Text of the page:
Men, on the other hand, keep on fighting into old age. Male action characters, from Obi-Wan Kenobi to James Bond, can be older. Gandalf gets older, almost dies, and only becomes more powerful and awesome. Liam Neeson has vitalized the “dad” action hero.

Movies like The Expendables are completely premised upon older dudes (characters and actors) continuing to fight, blow shit up, and have wild adventures while being older. Sylvester Stallone was like “I’m old and still wanna be an action hero!” so started a new film franchise for him and his buddies. Not unlike the situation for women actors generally, as women age the roles are fewer and different. Action and related filmic genres certainly haven’t maintained or developed roles for older women. We need to see strong, awesome women on screen, and we need to see them continue to be strong and awesome at later ages.

While the Many Mothers clan is not the focus of Mad Max, its warrior women are important, notably aged (for the most part), extremely wise, skilled in battle, and integral to the movie’s culminating battle-chase. Although I’m impressed with the actual portrayals of women characters in Fury Road, what strikes me as more significant is the fact that the action pivots around a story about freedom, specifically, women’s freedom. Women aren’t just depicted as strong and self-reliant, their actions drive the entire film.

So there you have it – a film chock full of post-apocalyptic car chases, brutal violence, and explosions, but the underlying driving plot revolves around a woman rescuing women, previously treated as object/possessions for the sole utility of sex and spawning, from a tyrannical patriarch. She steals his wives and liberates them. Furiosa literally fights the patriarchy.

Saturday, May 16, 2015

Schools have a responsibility to create anti-sexist environments

Since last week, renewed focus has been devoted to the issue of school dress codes and the potential for sexism in schools here in Newfoundland and Labrador (and everywhere) regarding how we respond to the bodies of both girl and boy children and teens. Most importantly, the issue is connected to our extremely problematic societal tendency to tell girls that they need to dress a certain way because their bodies may be “distracting” to boys.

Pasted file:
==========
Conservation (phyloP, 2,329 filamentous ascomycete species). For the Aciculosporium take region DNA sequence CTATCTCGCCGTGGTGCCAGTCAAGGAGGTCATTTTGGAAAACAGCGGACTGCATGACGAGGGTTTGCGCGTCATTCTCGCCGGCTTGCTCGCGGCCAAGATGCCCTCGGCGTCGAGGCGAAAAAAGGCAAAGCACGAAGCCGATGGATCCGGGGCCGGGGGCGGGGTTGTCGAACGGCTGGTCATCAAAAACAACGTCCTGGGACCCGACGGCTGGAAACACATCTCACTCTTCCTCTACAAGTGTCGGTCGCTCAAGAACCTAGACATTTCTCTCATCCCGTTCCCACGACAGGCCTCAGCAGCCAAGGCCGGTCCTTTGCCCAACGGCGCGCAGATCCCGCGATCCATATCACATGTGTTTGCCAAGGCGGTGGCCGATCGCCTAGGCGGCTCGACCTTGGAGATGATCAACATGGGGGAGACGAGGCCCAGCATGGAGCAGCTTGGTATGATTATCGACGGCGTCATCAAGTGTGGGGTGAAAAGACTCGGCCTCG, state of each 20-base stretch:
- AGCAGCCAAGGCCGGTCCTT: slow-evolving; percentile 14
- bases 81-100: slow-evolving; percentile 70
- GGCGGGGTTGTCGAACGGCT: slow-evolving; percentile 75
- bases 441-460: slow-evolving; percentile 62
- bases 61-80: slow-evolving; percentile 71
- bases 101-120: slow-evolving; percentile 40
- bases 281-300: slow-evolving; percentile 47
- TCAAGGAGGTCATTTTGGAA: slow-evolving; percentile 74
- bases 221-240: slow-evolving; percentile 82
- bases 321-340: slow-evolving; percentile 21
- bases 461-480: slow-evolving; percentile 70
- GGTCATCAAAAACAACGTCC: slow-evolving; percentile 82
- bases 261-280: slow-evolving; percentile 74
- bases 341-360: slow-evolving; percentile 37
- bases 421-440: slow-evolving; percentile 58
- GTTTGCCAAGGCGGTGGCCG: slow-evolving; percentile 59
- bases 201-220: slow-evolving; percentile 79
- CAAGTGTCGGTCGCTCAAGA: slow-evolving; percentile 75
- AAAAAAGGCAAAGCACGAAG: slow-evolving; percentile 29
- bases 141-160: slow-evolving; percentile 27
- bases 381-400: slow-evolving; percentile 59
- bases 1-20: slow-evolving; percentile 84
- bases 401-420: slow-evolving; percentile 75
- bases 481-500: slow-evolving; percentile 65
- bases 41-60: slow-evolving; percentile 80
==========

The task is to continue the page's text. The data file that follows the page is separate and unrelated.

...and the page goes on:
Similar stories of students speaking out against the oppressive nature of dress codes steeped in sexism – are popping up all over the place. I dont know if Im paying more attention, more closely following such reports than I did years ago, more in touch due to the greater connectivity of social media, or if, perhaps, young people are speaking out more.

A group of girls at Beaconsfield Junior High in St. John’s spoke out using typed signs – with impressive articulation and poise – about their frustrations with feeling that their bodies are sexualized and their clothing choices deemed inappropriate in a way that, they feel, is not the same as how their male classmates are treated.

While this event has raised many discussion points ranging from the problem of negative messages directed at girls about their bodies, to calls for the implementation of school uniforms as a potential answer to the problem, it’s crucial to analyze how bodies, clothing, and appearances are judged, scrutinized, and evaluated in a way that continues to be inherently sexist and marginalizing.

We all have deeply fixed convictions about what is and is not appropriate, and a lot of it is absolutely rooted in notions of propriety around sexuality and sexual expression, whether you’re willing to admit it or not. You cannot separate notions of attire and “respectability” from the social imperative against public nudity; there are parts of the body we’ve all been socialized to conceal in public.